I was considering your reflections on noise levels and sleep deprivation and know that I owe much of my capacity for dealing with even the regular energy levels of my 2year old boy to my amazingly calm and undemanding 5month old little girl. I do not take this for granted; she is my little angel and often her presence itself brings out the caring sensitive side of Isaac.
    Keep up the good work Miranda, you are an incredible mum, I miss sharing all these experiences first hand with you but your vibrant writing is a wonderful window into your world.

    • Sweet Mother says:

      Incredible Helen. I concur with all of it. I can just imagine Isaac giggling his beautiful wee head off when you’re remonstrating with him! Your Waitrose incident sounds like a comedy sketch, though I’m sure it didn’t feel too funny at the time. Thank you for this wonderful contribution to the conversation my darling. M

  7. Sweet Mother says:

    Thank you!

  8. Jen says:

    Well, isn’t it lovely to share the joys of tantrums. We had our first/worst public display the other day at lunch… something we have not had to endure and came as a little surprise to be honest. Since Willa was born in January, we have had some lovely and relaxed lunches out with friends – pub lunches too, so felt very lucky. Willa sleeping in the buggy beside us and Polly happily devouring her Sunday roast and then playing away on her favourite iphone/ipad app while we finished our food… I thought we had this amazing little family who were ever so well behaved. Then Polly turned on us, screaming as loudly as she could (Willa no longer sleeping), in a smallish pub. And boy do I try and fight it – which is totally the wrong way to deal with it I know, but I am also a stubborn little brat when it comes to winning the fight. So, rather than breath and ignore it, I took it on and made it all so much worse. Ended up giving in to stop the screaming when I realised the guy behind the bar had swiftly turned up the music to drown it out.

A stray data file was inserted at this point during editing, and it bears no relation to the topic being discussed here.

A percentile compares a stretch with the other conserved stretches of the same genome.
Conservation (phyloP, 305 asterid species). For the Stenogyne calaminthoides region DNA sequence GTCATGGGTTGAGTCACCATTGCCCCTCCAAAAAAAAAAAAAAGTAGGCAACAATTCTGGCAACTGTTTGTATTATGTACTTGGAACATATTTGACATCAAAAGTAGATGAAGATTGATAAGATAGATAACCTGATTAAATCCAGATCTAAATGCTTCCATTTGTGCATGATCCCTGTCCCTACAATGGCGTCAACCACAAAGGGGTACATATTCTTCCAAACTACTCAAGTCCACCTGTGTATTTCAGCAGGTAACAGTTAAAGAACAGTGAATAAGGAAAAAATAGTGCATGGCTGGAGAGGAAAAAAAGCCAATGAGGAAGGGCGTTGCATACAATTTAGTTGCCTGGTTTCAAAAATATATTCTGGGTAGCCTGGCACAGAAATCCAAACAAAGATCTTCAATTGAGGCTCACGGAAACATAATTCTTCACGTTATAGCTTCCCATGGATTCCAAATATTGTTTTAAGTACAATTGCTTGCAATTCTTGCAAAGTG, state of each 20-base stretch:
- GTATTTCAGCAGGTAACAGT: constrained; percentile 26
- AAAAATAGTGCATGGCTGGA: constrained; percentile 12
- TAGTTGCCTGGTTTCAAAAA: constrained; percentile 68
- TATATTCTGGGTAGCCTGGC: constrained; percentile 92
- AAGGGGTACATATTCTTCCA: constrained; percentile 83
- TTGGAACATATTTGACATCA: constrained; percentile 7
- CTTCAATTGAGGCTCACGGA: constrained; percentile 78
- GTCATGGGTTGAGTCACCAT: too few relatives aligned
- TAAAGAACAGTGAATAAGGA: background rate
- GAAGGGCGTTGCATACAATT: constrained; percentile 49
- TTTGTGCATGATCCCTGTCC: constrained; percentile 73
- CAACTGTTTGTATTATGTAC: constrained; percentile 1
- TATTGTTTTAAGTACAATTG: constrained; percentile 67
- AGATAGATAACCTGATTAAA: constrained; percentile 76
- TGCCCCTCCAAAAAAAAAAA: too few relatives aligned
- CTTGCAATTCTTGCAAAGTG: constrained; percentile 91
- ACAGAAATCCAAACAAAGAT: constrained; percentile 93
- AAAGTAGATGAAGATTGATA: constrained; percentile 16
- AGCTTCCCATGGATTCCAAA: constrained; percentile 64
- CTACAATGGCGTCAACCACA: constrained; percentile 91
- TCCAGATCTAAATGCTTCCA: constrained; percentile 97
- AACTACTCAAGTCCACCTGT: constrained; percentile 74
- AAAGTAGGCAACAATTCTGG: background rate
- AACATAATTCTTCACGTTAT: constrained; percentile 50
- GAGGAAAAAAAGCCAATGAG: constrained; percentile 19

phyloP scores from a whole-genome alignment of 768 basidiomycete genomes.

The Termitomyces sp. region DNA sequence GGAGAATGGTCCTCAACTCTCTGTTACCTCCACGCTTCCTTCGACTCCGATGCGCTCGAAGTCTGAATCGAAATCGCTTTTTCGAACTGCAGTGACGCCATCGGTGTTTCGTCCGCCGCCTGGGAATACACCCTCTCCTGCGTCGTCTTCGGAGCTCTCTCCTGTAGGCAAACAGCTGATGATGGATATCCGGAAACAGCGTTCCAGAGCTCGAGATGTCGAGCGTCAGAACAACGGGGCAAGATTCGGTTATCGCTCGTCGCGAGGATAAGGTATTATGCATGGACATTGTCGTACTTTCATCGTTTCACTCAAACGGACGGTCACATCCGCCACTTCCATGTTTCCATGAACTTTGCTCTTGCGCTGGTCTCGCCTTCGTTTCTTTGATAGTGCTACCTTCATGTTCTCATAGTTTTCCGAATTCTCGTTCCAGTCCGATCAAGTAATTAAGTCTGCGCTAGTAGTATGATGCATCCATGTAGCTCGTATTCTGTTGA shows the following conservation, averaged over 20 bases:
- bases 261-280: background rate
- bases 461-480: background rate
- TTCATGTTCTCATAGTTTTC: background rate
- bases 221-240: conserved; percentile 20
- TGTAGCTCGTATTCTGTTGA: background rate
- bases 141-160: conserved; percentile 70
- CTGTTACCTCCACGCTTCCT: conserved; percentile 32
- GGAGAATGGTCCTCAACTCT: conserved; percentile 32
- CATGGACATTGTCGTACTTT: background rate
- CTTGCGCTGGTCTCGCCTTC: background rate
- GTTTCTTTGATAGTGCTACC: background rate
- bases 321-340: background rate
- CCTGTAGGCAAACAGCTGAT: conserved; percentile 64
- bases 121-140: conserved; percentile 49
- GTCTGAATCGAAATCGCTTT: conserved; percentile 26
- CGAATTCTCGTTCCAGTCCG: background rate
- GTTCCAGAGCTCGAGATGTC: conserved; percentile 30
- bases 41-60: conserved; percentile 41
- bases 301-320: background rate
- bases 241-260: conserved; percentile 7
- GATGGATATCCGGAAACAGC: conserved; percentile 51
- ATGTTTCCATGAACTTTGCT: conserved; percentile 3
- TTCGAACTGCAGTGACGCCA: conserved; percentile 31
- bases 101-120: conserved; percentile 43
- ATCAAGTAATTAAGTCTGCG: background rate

Wow! I will still be going out for pub lunches, but have learnt my lesson that I will not try and make Polly do anything that causes her to scream that much when I want a quiet lunch… But does that mean she WINS????? Or is it ok every now and again, to preserve sanity, to let her have her way, and avoid the performance? Who cares, I want peace at lunch. She can learn when we are at home, or somewhere that is already noisey.

    I have no idea what I am setting myself up for in the future, but I guess time will tell.

    My other worry now though is Willa – is she sitting back watching this behaviour simply waiting for her turn???

    I can’t wait to see how Mae and Polly get along now they have grown up – it’ll be interesting… to say the least.

    x

    • Sweet Mother says:

      Yep I hear you Jen. I do find myself at times, playing a very childish game with Maple as I gun for the last word. So pathetic. What actually happened in the pub to prompt the tantrum? x

  9. Azrina says:

    Hi! I know it is sad, but it is sort of heartwarming to know that I am not the only one ‘at war’ with my toddler.
    My firstborn is 1 year and 10 months old, the second one is 3 months old.